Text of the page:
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The Living Origin of Rocks and Minerals

Paperback
April 2015
9781782501732
More details
  • Publisher
    --NOT SPECIFIED--
  • Published
    15th April 2015
  • ISBN 9781782501732
  • Language English
  • Pages 176 pp.
  • Size 5.5" x 8.5"
$19.95

An increasing number of enthusiasts are attracted by the rich variety of rocks and minerals around us, and new ways of looking at them. In this book, Walther Cloos views the Earth as a living organism, with different kingdoms of nature—mineral, plant and animal—as stages left behind as Earth developed. He argues that everything currently inert and static was once dynamic and alive. The author considers numerous aspects of geology, with chapters on oil, sedimentary rocks, radioactivity, volcanoes, and metals.

Written more than fifty years ago, this book is a classic, pioneering a scientific, geological understanding of Rudolf Steiner's spiritual insights into the evolution of Earth .

A previous edition of this book was published as The Living Earth.

Walther Cloos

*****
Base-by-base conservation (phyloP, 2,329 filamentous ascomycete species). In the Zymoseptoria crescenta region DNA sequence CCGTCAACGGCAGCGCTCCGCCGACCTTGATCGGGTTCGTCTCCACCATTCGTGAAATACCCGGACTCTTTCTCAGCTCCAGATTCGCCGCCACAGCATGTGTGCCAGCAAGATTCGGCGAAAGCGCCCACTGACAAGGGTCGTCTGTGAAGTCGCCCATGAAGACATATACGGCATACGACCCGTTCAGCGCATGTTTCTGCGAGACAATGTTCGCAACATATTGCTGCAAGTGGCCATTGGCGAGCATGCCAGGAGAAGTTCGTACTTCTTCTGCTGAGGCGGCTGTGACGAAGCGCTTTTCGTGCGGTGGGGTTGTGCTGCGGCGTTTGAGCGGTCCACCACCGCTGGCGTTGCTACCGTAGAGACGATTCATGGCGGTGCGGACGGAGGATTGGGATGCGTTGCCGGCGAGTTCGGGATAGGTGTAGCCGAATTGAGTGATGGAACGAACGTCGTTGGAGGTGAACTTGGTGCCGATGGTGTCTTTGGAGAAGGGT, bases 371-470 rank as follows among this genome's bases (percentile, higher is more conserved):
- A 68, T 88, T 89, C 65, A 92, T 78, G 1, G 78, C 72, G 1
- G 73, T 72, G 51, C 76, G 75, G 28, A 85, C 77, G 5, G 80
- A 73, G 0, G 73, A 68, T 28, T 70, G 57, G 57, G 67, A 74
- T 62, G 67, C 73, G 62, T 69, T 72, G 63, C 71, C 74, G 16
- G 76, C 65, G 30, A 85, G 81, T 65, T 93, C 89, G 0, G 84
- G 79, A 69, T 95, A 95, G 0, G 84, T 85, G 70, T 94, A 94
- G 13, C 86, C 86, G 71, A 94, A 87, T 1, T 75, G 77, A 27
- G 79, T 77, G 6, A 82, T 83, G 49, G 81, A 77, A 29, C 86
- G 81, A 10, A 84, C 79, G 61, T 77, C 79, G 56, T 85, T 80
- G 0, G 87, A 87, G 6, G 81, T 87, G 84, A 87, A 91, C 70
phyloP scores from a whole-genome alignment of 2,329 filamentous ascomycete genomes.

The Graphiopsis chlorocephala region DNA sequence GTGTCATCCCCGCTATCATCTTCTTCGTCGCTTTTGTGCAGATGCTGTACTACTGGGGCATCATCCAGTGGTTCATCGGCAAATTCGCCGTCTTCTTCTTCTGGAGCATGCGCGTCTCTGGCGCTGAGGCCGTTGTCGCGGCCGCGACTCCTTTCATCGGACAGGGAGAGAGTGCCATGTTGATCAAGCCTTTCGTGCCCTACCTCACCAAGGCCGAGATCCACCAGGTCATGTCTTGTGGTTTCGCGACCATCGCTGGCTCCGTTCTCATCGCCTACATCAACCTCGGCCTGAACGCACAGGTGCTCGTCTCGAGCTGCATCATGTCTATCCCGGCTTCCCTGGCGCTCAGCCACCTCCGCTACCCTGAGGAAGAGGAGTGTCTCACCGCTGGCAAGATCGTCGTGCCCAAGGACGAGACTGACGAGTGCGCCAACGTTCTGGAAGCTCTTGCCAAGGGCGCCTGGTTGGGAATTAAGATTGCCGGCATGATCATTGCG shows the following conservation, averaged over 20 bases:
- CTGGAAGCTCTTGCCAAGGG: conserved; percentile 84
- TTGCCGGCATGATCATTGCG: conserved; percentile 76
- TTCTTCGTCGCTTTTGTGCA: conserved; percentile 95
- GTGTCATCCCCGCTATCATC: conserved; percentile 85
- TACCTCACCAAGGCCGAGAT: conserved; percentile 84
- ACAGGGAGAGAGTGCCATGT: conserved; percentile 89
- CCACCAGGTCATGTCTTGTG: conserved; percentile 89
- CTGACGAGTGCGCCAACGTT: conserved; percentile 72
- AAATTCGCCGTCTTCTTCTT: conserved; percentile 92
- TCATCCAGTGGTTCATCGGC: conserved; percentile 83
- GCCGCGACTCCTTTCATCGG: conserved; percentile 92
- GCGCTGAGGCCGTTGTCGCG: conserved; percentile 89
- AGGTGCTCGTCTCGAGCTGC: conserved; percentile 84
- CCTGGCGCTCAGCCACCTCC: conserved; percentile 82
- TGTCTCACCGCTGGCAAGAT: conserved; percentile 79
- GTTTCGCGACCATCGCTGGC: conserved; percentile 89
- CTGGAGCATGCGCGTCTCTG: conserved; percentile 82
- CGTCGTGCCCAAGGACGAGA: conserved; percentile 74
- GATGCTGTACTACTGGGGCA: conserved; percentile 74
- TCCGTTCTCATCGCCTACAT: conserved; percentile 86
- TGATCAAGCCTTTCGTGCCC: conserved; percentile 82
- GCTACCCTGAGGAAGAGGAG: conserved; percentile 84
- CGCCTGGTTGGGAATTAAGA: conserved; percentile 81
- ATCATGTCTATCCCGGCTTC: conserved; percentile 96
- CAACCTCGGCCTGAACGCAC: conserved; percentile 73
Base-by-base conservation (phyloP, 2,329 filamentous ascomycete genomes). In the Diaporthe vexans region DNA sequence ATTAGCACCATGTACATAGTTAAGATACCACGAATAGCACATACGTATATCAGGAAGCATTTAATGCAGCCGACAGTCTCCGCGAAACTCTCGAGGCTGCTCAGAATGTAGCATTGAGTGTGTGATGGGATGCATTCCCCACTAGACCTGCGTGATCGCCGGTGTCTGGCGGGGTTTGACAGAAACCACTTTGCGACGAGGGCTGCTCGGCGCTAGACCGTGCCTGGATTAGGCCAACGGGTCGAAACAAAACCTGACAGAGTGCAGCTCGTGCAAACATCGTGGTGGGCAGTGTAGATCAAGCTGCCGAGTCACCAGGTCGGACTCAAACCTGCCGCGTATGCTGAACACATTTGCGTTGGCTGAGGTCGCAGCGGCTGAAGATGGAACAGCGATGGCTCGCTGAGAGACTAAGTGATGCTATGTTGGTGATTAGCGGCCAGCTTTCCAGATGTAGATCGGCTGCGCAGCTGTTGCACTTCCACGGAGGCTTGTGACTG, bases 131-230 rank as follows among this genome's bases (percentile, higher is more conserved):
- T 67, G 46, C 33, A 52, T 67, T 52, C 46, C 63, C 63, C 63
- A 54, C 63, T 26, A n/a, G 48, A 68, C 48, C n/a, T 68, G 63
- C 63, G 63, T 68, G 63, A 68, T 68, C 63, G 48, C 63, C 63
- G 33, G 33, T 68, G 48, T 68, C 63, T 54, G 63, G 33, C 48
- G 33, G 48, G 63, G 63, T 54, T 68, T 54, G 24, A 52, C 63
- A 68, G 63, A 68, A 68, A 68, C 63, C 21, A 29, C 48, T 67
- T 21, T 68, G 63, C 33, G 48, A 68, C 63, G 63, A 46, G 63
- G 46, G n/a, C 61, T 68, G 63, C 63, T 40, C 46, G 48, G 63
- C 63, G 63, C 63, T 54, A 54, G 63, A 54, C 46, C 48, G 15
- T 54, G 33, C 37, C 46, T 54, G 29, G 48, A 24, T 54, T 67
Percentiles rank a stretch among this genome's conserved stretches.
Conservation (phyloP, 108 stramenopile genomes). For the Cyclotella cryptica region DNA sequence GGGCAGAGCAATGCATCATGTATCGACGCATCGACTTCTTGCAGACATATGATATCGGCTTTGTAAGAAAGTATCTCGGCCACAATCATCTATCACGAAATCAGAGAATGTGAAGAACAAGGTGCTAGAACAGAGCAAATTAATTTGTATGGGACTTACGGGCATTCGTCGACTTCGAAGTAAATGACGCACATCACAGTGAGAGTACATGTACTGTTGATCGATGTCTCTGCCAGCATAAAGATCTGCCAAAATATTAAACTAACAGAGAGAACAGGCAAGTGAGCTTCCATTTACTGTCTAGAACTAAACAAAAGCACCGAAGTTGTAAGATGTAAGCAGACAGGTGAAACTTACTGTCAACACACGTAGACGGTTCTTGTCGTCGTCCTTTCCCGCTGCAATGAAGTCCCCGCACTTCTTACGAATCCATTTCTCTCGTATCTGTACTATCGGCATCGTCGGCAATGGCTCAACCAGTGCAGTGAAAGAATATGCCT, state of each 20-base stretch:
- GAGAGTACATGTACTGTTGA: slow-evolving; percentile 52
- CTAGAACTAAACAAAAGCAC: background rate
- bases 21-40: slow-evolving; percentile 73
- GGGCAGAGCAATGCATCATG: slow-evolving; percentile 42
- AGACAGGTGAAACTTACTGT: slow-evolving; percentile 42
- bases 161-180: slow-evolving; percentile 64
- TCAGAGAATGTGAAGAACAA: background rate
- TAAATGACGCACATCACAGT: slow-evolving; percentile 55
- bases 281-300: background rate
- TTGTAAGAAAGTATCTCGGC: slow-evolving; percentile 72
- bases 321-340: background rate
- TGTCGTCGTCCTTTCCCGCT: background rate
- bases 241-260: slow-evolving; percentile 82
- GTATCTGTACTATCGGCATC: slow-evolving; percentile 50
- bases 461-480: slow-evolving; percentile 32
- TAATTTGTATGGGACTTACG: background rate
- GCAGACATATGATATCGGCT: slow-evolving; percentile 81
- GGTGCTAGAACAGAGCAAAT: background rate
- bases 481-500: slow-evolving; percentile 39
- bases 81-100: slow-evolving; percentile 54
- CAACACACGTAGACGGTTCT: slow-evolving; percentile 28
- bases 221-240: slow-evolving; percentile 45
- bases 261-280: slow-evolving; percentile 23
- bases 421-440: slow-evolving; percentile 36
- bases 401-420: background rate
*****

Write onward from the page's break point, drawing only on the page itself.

Walther Cloos (1900–1985) was born and grew up in Darmstadt, Germany. He studied pharmacy at Stuttgart Technical University, where he also attended lectures on mineralogy and geology, doing his practical training and working as an assistant in pharmacies in the Spessart region, near Hamburg and in the southern Black Forest. Walther Cloos met Anthroposophy through Joanna Thylmann’s reading group. Having heard Rudolf Steiner at the independent academic course held in Stuttgart in March 1921, he then attended another course in Darmstadt in July. Later he would say that he had not been as impressed by Steiner as others were, and that it was only through the study of his written works that he came to appreciate him. Shortly after Steiner’s death in April 1925, Cloos joined the laboratory staff of the Institute of Clinical Medicine in Stuttgart, the nucleus for what later would be the Weleda Company. There he started to develop the method for metal distillation that Steiner suggested would increase the medical actions of metals. He also took great interest in the plant world, especially the medicinal plants he was growing at Weleda. In the 1960s and '70s, an intensive and fruitful collaboration developed with Pelikan, Schmiedel, Krueger, and Theodor Schwenk, which provided a solid foundation for Weleda medicines. Cloos also published numerous essays in several anthroposophic journals.